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65 The challenge of de-escalating care; transfer from ICU to a ward setting for end of life care
  1. Sinead Hutcheson,
  2. Kiran Kaur,
  3. Clare Lenaghan,
  4. Pamela Oakes,
  5. Brenda McIlroy,
  6. Natalie McCleary and
  7. Jenny Rankin
  1. Belfast Health and Social Care Trust


Background The Palliative Care Team (PCT) in an acute hospital are referred patients from the regional Intensive Care Unit (ICU) who have had withdrawal of active treatment and are being discharged to a ward for end of life care (EOLC). Transfer between teams and wards is a challenging time. ICU patients are often on intravenous (IV) infusions of drugs which require conversion to the subcutaneous (SC) route.

Aim The aim of this review is to assess the care pathway and symptom control of patients in ICU who are recognized to be dying, who are being transferred from ICU to a ward for EOLC.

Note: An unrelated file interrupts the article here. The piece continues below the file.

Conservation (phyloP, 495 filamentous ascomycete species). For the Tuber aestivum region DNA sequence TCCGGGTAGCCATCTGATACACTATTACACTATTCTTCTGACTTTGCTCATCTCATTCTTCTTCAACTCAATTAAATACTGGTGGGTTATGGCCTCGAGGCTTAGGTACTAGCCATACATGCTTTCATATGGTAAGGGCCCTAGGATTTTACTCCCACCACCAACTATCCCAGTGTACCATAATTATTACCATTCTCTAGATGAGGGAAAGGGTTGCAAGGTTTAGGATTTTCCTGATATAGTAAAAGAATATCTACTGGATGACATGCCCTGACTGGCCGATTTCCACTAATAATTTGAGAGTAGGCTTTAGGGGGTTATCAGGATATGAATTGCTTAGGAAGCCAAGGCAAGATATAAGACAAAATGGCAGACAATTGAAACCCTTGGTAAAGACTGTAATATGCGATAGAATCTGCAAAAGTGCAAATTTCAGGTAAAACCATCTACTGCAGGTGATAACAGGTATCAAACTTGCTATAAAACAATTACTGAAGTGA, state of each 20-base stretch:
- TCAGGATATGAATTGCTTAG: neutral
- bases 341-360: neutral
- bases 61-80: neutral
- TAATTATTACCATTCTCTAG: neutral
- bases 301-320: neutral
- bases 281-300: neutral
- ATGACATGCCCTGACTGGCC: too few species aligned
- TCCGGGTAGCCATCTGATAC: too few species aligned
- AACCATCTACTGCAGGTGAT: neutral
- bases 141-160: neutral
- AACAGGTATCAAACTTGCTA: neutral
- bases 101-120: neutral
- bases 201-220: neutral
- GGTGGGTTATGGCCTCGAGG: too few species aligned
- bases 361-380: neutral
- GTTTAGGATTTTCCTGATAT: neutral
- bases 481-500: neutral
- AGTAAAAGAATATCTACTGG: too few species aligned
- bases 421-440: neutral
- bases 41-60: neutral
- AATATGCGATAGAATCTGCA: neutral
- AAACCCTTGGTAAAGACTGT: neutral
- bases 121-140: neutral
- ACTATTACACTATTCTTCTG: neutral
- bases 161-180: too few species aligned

Methods Retrospective audit. PCT database was searched over a 12 month period to identify patients. Literature search and data collection completed.

Results 9 patients were eligible for inclusion. 3 patients were referred to PCT but not seen as they died on day of referral. All patients with PCT input in ICU had a continuous subcutaneous infusion (CSCI) commenced prior to discharge, and were well symptom controlled for remainder of admission. One patient was identified as having uncontrolled symptoms; they had been discharged from ICU on a weekend and had no PCT input. 3 patients had IV infusions of opioid and/or midazolam converted to CSCI with a 40–50% dose reduction which maintained symptom control.

Conclusions This review highlights that early PCT input into ICU discharges for EOLC facilitates better symptom control. Out of hours transfers are highlighted as a time of risk. The IV to SC conversions used here were tolerated well, however a 50% dose reduction is not seen as standard as the management of this conversion will vary depending on the prescriber’s assessment of the patient. Further review of this care pathway and prescribing practice is merited to allow development of guidance.

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